Wraparound student supports

Webinar: Building ESSA Plans for Equity and Opportunity

In June the Schott Foundation hosted a special extended-length webinar diving deep into implementation of the Every Student Succeeds Act. While discussing the minutiae of education policy is rarely an exciting activity, the panelists on our webinar showed how important it is that advocates and community members know how ESSA works: the future of our children’s education depends on it.

Download the slides for this webinar here

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Are you a Proud #PublicSchoolGrad?

Since their founding, local public schools and their educators have produced America’s most brilliant artists, scientists, doctors, musicians, lawyers, presidents, and more — people from all walks of life, contributing to society in a myriad of ways. The neighborhood public school is often the center of a civic and cultural life, recognized as the key to each community's future. The fate of public schools affect the fate of everyone: it's why they were one of the first institutions built by freed slaves during Reconstruction, and why they were so central to desegregating our towns and cities a century later.

And while the struggle continues to make our public schools more equitable and just for every child, we must also celebrate and protect those aspects that are now under threat by privatization, disinvestment, and resegregation. That's why the Schott Foundation is proud to lift up some of the countless success stories that our public schools produce every year from coast to coast.

Since their founding, local public schools and their educators have produced America’s most brilliant artists, scientists, doctors, musicians, lawyers, presidents, and more — people from all walks of life, contributing to society in a myriad of ways. The neighborhood public school is often the center of a civic and cultural life, recognized as the key to each community's future.

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Telling Our Story at 25

To commemorate our 25th anniversary, we just published a document that chronicles our history and explores our approach to supporting movements for education justice. To date, Schott has given more than $38 million through 931 grants to local, regional and national nonprofit organizations. In addition, we've leveraged another $70 million in funding to accelerate results. But our resourcing strategy takes it a step further. When we partner, we add customized support for individual grantee campaigns, through communication, policy, networking and philanthropic leveraging supports.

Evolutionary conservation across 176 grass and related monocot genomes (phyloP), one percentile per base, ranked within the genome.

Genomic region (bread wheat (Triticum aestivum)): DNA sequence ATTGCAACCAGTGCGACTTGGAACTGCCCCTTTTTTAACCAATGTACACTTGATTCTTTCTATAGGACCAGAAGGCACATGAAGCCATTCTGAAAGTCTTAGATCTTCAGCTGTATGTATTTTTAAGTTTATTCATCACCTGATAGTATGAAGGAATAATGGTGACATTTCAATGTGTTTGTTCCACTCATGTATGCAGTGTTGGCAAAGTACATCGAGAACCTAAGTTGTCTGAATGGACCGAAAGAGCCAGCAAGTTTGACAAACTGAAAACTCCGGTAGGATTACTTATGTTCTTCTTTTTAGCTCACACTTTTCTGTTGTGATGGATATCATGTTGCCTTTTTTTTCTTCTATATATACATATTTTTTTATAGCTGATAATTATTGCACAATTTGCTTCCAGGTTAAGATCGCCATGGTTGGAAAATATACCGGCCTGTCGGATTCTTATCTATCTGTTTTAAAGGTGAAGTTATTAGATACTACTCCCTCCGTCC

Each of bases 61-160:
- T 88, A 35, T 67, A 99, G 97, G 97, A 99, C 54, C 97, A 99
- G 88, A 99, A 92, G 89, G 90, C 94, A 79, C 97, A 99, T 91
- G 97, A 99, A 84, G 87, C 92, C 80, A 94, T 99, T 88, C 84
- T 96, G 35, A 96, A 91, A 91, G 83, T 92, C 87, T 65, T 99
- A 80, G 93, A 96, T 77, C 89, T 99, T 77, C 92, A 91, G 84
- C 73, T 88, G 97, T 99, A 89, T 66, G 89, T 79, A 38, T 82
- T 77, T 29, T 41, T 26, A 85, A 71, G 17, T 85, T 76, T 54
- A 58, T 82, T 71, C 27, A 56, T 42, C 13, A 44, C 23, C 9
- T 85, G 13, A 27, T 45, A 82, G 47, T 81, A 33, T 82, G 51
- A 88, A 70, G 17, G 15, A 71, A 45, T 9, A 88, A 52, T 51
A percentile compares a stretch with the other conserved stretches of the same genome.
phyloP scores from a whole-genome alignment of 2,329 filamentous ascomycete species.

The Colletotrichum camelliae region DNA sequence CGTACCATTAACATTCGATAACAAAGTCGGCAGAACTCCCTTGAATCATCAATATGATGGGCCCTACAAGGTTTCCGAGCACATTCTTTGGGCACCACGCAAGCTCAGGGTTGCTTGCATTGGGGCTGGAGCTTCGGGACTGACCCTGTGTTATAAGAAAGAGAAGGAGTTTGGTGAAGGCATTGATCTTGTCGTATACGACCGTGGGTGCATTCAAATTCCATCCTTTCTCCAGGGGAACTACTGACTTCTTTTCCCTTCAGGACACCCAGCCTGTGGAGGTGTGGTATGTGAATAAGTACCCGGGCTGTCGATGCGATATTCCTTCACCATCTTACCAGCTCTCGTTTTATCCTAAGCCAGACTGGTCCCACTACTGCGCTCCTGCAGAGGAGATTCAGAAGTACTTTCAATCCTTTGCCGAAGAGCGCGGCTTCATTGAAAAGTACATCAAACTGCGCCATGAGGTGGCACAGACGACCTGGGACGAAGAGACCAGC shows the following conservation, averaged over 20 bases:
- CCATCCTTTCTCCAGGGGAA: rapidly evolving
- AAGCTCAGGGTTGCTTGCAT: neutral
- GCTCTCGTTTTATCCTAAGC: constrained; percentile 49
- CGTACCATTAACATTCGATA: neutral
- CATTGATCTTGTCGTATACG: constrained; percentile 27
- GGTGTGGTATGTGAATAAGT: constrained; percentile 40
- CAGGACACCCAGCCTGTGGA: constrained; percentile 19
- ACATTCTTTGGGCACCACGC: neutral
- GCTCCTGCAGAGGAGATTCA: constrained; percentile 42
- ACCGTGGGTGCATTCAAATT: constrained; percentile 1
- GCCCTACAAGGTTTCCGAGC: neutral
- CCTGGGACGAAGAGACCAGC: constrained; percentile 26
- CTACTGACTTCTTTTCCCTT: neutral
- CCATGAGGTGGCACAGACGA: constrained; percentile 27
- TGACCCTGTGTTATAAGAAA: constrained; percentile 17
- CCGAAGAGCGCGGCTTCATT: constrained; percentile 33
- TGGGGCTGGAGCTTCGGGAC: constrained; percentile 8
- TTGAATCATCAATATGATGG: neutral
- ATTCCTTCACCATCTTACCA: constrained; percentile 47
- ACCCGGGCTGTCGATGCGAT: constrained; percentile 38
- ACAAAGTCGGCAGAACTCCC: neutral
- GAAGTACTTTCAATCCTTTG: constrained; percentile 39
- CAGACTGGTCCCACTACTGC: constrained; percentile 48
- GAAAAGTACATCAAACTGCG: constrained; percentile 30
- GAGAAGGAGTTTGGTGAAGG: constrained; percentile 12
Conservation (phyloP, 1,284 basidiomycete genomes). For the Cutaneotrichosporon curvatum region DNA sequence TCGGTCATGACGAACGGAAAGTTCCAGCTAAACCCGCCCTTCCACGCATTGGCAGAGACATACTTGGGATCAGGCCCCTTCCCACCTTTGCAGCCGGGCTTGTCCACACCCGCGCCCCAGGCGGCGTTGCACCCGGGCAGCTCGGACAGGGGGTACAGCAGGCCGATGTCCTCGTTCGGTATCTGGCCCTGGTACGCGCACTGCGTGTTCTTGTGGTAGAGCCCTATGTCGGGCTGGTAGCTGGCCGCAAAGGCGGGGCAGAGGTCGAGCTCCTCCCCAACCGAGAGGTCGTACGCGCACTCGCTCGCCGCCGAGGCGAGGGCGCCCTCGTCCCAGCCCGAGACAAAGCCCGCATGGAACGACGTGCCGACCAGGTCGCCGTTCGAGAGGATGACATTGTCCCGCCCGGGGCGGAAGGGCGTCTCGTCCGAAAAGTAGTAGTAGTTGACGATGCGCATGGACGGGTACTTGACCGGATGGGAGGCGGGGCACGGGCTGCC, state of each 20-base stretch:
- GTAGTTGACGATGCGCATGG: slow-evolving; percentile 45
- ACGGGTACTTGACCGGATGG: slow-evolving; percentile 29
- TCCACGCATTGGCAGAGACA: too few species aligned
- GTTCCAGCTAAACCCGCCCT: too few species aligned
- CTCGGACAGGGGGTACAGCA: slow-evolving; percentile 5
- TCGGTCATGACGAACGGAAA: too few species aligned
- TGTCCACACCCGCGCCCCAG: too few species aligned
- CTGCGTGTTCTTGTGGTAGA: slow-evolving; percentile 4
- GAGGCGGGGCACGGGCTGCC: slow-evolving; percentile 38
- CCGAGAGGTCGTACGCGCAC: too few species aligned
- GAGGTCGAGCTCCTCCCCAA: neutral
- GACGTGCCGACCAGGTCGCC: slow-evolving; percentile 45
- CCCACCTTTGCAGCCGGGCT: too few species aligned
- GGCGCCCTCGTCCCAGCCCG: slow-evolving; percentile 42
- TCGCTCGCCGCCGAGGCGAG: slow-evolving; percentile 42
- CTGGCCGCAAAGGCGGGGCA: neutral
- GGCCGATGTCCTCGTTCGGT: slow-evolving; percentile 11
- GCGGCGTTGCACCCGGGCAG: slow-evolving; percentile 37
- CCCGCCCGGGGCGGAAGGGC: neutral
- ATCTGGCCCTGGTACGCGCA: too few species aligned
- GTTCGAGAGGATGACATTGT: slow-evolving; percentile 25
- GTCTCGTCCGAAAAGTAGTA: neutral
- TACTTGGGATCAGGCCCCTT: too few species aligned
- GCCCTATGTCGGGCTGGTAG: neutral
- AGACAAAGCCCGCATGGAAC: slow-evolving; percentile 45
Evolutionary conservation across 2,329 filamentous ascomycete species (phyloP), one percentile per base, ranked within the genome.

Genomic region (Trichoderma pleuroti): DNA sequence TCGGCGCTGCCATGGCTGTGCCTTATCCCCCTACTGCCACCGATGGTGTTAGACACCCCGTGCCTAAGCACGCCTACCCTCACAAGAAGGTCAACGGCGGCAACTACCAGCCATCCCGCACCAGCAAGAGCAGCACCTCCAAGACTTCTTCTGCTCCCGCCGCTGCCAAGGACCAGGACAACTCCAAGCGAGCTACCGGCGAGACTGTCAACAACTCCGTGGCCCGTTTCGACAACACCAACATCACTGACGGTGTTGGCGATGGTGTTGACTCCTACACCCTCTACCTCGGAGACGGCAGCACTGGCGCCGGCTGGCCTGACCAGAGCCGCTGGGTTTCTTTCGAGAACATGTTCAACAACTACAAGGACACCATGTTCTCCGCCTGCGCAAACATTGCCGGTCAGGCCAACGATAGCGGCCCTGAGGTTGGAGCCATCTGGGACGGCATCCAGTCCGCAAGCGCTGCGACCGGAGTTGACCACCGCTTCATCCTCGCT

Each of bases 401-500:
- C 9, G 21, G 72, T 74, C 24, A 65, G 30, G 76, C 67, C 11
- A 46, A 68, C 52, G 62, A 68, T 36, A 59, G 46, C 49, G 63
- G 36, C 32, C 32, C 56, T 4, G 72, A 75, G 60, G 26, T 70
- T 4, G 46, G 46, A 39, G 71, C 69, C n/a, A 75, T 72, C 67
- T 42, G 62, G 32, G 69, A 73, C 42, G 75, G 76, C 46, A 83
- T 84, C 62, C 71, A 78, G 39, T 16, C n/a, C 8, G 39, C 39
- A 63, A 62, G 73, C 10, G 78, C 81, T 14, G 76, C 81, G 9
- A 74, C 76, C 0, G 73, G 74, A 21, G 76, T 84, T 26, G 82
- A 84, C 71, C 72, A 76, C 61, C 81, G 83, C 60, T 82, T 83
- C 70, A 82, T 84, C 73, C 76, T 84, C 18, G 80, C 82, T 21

Resourcing Movements Philanthropy and Advocacy Partnerships to Secure the Opportunity to Learn

"The Battle for Public Education is Personal, Historical, Legal, and Moral."

Rev. Dr. William Barber was presented with a Lifetime Achievement Award at the Schott Foundation 25th Anniversary Awards Gala, and his acceptance speech brought the crowd to their feet and quickly went viral.

Rev. Dr. William Barber was presented with a Lifetime Achievement Award at the Schott Foundation 25th Anniversary Awards Gala, and his acceptance speech brought the crowd to their feet and quickly went viral.

Watch his full speech below, and share the message with your friends:

Breaking Down Silos at Schott's 25th Anniversary Forum

The Schott Foundation's 25th Anniversary Forum was a half-day event that brought together a packed room full of advocates, organizers, and funders from across the field of education justice. The Forum was built around two panels: one with foundation presidents, the other with advocacy, policy and public sector leaders, followed by an interactive dialogue.
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Early Administration Moves on Education: Disheartening, Disconcerting and Downright Disturbing

Tanya Clay House
Education is a civil right and it remains the responsibility of federal, state and local administrators and staff to implement ESSA in a manner that reflects this right. The combination of eliminating the ESSA Title I Accountability, State Plan and Data rules; refusing to administer and eliminating the Opening Doors, Expanding Opportunities Diversity Grants; withdrawing the transgender guidance; and proposing $3 billion of cuts to public education—just to name a few—is disheartening, disconcerting and downright disturbing to anyone who understands the history of education in America and its power to uplift all communities.